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Increasing incidence of elderly onset patients with myasthenia gravis in a local area of Japan
  1. N Matsui1,
  2. S Nakane1,
  3. Y Nakagawa2,
  4. K Kondo2,
  5. T Mitsui1,
  6. T Matsumoto3,
  7. K Arisawa4,
  8. R Kaji1
  1. 1
    Department of Neurology, Institute of Health Bioscience, Tokushima University Graduate School of Medicine, Tokushima, Japan
  2. 2
    Department of Oncological and Regenerative Surgery, Institute of Health Bioscience, Tokushima University Graduate School of Medicine, Tokushima, Japan
  3. 3
    Department of Medicine and Bioregulatory Sciences, Institute of Health Bioscience, Tokushima University Graduate School of Medicine, Tokushima, Japan
  4. 4
    Department of Preventive Medicine, Institute of Health Bioscience, Tokushima University Graduate School of Medicine, Tokushima, Japan
  1. Correspondence to Dr S Nakane, 2005-1 Shimogumi-go, Kawatana-cho, Higashisonogi-gun, Nagasaki, 859-3615, Japan; spvn6ax9{at}sand.ocn.ne.jp

Abstract

Objective: As the number of elderly patients with myasthenia gravis (MG) has recently increased in Europe and the USA, a retrospective survey of Japanese MG patients was conducted in a single neurological centre over several decades.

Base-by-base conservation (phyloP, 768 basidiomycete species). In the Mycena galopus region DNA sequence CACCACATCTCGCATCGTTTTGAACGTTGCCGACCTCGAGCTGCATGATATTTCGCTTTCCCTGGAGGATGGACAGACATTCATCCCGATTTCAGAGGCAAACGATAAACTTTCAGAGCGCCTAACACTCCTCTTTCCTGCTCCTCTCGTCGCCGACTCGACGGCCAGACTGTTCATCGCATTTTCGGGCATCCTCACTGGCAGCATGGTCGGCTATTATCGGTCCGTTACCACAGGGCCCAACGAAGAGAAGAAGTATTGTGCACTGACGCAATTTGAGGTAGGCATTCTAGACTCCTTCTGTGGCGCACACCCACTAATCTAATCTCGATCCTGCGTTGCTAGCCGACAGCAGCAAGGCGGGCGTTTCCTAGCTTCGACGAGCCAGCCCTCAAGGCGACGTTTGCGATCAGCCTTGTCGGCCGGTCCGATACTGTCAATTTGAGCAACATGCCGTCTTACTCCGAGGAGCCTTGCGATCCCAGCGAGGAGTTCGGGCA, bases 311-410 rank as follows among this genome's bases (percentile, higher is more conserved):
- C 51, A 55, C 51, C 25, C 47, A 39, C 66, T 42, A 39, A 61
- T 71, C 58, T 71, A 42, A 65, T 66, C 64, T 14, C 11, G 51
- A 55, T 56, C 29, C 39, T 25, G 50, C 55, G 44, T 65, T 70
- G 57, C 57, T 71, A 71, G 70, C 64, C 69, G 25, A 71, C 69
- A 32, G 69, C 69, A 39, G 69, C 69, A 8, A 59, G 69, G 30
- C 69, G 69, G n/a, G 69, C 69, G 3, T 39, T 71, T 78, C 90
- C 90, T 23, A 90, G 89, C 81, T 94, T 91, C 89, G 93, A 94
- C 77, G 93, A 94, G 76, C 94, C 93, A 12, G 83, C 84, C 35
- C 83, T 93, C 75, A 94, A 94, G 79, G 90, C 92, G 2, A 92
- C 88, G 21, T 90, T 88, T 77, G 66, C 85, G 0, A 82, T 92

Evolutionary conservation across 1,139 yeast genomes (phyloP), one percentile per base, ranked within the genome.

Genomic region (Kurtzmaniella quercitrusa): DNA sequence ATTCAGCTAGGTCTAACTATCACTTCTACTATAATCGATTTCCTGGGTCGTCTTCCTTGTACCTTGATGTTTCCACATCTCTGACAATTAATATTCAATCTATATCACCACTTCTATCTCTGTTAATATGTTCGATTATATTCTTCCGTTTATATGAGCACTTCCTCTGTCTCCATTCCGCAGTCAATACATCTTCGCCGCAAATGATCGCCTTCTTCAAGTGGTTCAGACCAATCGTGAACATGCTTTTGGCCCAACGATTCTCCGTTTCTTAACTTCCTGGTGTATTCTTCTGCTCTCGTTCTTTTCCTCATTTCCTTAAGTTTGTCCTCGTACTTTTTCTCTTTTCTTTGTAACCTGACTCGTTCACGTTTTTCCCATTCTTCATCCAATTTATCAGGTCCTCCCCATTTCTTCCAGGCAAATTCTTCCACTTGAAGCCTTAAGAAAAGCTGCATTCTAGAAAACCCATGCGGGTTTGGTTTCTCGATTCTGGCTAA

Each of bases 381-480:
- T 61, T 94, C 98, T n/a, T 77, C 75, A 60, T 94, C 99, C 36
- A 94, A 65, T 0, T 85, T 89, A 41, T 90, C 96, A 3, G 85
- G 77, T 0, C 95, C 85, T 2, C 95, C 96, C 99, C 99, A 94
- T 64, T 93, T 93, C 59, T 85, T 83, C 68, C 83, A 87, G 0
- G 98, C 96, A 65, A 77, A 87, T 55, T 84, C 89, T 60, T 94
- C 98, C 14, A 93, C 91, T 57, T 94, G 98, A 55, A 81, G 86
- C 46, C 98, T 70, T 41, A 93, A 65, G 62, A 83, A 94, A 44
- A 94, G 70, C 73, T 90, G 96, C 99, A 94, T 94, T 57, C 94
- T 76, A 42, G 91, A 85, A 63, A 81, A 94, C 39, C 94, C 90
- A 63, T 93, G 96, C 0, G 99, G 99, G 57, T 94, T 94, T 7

Methods: The study consisted of 112 consecutive MG patients with onset of the disease from 1971 to 2006 from an area of approximately 0.8 million inhabitants in Japan. Patients were classified into three subgroups according to age at onset: young onset (39 years old), middle aged onset (40–59 years old) and elderly onset (60 years old). The trends in incidence rate and clinical features were examined: disease severity, seropositivity for antiacetylcholine receptor antibody, occurrence of other autoimmune diseases, occurrence of thymoma and therapeutic response.

Results: The onset adjusted age specific average annual incidence per 100 000 of the elderly onset MG patients increased 20-fold from 1981–1990 (0.06; 95% CI 0.00 to 0.36) to 2001–2006 (1.30; 95% CI 0.77 to 2.05). Clinical features of the elderly onset MG patients included low antiacetylcholine receptor antibody titres (mean 24.6 nmol/l), less frequent autoimmune overlaps (8.0%) and nearly no complete stable remission with or without thymectomy.

Conclusion: The increasing incidence of elderly onset MG in Japanese patients similar to that reported in Caucasians has been confirmed. The clinical features suggest different immunological backgrounds between young onset and elderly onset MG patients, irrespective of the ethnic background.

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Footnotes

  • ▸ Supplementary data are published online only at http://jnnp.bmj.com/content/vol80/issue10

  • Funding This work was supported in part by grants from the Neuroimmunological Disease Research Committee and the Ministry of Health, Labour and Welfare, Japan.

  • Competing interests None.

  • Ethics approval The study was approved by Tokushima University Graduate School of Medicine.

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